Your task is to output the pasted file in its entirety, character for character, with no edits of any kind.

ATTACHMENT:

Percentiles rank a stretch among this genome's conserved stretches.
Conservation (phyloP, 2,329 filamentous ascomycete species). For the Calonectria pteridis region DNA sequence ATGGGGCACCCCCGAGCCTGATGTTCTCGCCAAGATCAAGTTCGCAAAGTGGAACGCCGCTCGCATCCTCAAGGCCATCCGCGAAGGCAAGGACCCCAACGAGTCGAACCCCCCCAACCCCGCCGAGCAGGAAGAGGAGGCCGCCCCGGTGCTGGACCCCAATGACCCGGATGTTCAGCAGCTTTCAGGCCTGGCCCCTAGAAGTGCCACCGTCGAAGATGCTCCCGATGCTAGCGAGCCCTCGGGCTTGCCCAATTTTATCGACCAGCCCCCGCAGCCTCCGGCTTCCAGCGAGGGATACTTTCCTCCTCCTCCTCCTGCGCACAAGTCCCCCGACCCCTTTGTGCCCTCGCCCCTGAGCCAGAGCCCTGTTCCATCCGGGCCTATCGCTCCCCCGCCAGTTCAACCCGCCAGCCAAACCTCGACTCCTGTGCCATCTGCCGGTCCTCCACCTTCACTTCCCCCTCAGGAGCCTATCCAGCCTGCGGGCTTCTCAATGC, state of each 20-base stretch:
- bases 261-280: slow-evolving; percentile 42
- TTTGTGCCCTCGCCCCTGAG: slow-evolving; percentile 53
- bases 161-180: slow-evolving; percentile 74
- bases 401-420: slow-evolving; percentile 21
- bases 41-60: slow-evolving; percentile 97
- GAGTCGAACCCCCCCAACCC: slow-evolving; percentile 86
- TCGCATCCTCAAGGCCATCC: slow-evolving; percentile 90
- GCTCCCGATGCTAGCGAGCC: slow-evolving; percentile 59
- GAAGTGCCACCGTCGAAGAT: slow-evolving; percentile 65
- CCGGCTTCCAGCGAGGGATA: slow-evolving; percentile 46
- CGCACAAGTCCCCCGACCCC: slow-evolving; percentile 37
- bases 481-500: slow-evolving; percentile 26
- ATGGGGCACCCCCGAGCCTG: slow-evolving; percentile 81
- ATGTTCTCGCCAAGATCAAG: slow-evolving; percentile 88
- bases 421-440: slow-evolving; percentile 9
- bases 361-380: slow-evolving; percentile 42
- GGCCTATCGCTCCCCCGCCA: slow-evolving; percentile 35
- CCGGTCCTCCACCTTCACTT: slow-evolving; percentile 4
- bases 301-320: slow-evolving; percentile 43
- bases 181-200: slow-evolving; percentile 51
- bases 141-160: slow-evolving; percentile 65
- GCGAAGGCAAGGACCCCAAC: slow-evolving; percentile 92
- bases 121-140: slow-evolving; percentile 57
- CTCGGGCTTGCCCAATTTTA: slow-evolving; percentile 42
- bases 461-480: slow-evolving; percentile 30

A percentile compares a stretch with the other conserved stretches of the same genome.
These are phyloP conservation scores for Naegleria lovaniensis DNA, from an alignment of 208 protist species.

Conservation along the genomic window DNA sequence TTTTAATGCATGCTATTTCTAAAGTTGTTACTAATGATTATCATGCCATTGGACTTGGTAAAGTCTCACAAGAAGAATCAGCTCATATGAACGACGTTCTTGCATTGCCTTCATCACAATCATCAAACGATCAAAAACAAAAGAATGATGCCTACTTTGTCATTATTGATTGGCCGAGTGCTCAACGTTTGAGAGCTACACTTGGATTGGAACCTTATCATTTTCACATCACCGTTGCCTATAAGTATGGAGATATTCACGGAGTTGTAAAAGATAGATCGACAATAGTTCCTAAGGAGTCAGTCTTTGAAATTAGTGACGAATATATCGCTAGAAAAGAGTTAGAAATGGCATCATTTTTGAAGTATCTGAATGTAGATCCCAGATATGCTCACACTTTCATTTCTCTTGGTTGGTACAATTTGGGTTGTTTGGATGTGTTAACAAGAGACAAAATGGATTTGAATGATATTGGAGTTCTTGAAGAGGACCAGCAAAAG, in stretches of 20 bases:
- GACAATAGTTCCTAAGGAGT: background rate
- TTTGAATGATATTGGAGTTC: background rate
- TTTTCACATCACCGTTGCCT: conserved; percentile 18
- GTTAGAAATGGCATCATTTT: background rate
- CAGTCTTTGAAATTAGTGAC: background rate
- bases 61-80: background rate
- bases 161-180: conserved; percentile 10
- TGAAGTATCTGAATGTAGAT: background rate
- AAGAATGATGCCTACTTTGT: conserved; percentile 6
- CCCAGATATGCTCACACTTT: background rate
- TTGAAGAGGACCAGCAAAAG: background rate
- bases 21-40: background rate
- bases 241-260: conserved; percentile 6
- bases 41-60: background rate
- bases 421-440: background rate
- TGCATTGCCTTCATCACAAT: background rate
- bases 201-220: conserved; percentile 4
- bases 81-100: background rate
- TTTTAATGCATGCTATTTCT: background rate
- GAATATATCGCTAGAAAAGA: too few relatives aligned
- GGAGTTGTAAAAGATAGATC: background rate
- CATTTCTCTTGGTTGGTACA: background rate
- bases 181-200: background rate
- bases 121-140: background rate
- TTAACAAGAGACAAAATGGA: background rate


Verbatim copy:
Percentiles rank a stretch among this genome's conserved stretches.
Conservation (phyloP, 2,329 filamentous ascomycete species). For the Calonectria pteridis region DNA sequence ATGGGGCACCCCCGAGCCTGATGTTCTCGCCAAGATCAAGTTCGCAAAGTGGAACGCCGCTCGCATCCTCAAGGCCATCCGCGAAGGCAAGGACCCCAACGAGTCGAACCCCCCCAACCCCGCCGAGCAGGAAGAGGAGGCCGCCCCGGTGCTGGACCCCAATGACCCGGATGTTCAGCAGCTTTCAGGCCTGGCCCCTAGAAGTGCCACCGTCGAAGATGCTCCCGATGCTAGCGAGCCCTCGGGCTTGCCCAATTTTATCGACCAGCCCCCGCAGCCTCCGGCTTCCAGCGAGGGATACTTTCCTCCTCCTCCTCCTGCGCACAAGTCCCCCGACCCCTTTGTGCCCTCGCCCCTGAGCCAGAGCCCTGTTCCATCCGGGCCTATCGCTCCCCCGCCAGTTCAACCCGCCAGCCAAACCTCGACTCCTGTGCCATCTGCCGGTCCTCCACCTTCACTTCCCCCTCAGGAGCCTATCCAGCCTGCGGGCTTCTCAATGC, state of each 20-base stretch:
- bases 261-280: slow-evolving; percentile 42
- TTTGTGCCCTCGCCCCTGAG: slow-evolving; percentile 53
- bases 161-180: slow-evolving; percentile 74
- bases 401-420: slow-evolving; percentile 21
- bases 41-60: slow-evolving; percentile 97
- GAGTCGAACCCCCCCAACCC: slow-evolving; percentile 86
- TCGCATCCTCAAGGCCATCC: slow-evolving; percentile 90
- GCTCCCGATGCTAGCGAGCC: slow-evolving; percentile 59
- GAAGTGCCACCGTCGAAGAT: slow-evolving; percentile 65
- CCGGCTTCCAGCGAGGGATA: slow-evolving; percentile 46
- CGCACAAGTCCCCCGACCCC: slow-evolving; percentile 37
- bases 481-500: slow-evolving; percentile 26
- ATGGGGCACCCCCGAGCCTG: slow-evolving; percentile 81
- ATGTTCTCGCCAAGATCAAG: slow-evolving; percentile 88
- bases 421-440: slow-evolving; percentile 9
- bases 361-380: slow-evolving; percentile 42
- GGCCTATCGCTCCCCCGCCA: slow-evolving; percentile 35
- CCGGTCCTCCACCTTCACTT: slow-evolving; percentile 4
- bases 301-320: slow-evolving; percentile 43
- bases 181-200: slow-evolving; percentile 51
- bases 141-160: slow-evolving; percentile 65
- GCGAAGGCAAGGACCCCAAC: slow-evolving; percentile 92
- bases 121-140: slow-evolving; percentile 57
- CTCGGGCTTGCCCAATTTTA: slow-evolving; percentile 42
- bases 461-480: slow-evolving; percentile 30

A percentile compares a stretch with the other conserved stretches of the same genome.
These are phyloP conservation scores for Naegleria lovaniensis DNA, from an alignment of 208 protist species.

Conservation along the genomic window DNA sequence TTTTAATGCATGCTATTTCTAAAGTTGTTACTAATGATTATCATGCCATTGGACTTGGTAAAGTCTCACAAGAAGAATCAGCTCATATGAACGACGTTCTTGCATTGCCTTCATCACAATCATCAAACGATCAAAAACAAAAGAATGATGCCTACTTTGTCATTATTGATTGGCCGAGTGCTCAACGTTTGAGAGCTACACTTGGATTGGAACCTTATCATTTTCACATCACCGTTGCCTATAAGTATGGAGATATTCACGGAGTTGTAAAAGATAGATCGACAATAGTTCCTAAGGAGTCAGTCTTTGAAATTAGTGACGAATATATCGCTAGAAAAGAGTTAGAAATGGCATCATTTTTGAAGTATCTGAATGTAGATCCCAGATATGCTCACACTTTCATTTCTCTTGGTTGGTACAATTTGGGTTGTTTGGATGTGTTAACAAGAGACAAAATGGATTTGAATGATATTGGAGTTCTTGAAGAGGACCAGCAAAAG, in stretches of 20 bases:
- GACAATAGTTCCTAAGGAGT: background rate
- TTTGAATGATATTGGAGTTC: background rate
- TTTTCACATCACCGTTGCCT: conserved; percentile 18
- GTTAGAAATGGCATCATTTT: background rate
- CAGTCTTTGAAATTAGTGAC: background rate
- bases 61-80: background rate
- bases 161-180: conserved; percentile 10
- TGAAGTATCTGAATGTAGAT: background rate
- AAGAATGATGCCTACTTTGT: conserved; percentile 6
- CCCAGATATGCTCACACTTT: background rate
- TTGAAGAGGACCAGCAAAAG: background rate
- bases 21-40: background rate
- bases 241-260: conserved; percentile 6
- bases 41-60: background rate
- bases 421-440: background rate
- TGCATTGCCTTCATCACAAT: background rate
- bases 201-220: conserved; percentile 4
- bases 81-100: background rate
- TTTTAATGCATGCTATTTCT: background rate
- GAATATATCGCTAGAAAAGA: too few relatives aligned
- GGAGTTGTAAAAGATAGATC: background rate
- CATTTCTCTTGGTTGGTACA: background rate
- bases 181-200: background rate
- bases 121-140: background rate
- TTAACAAGAGACAAAATGGA: background rate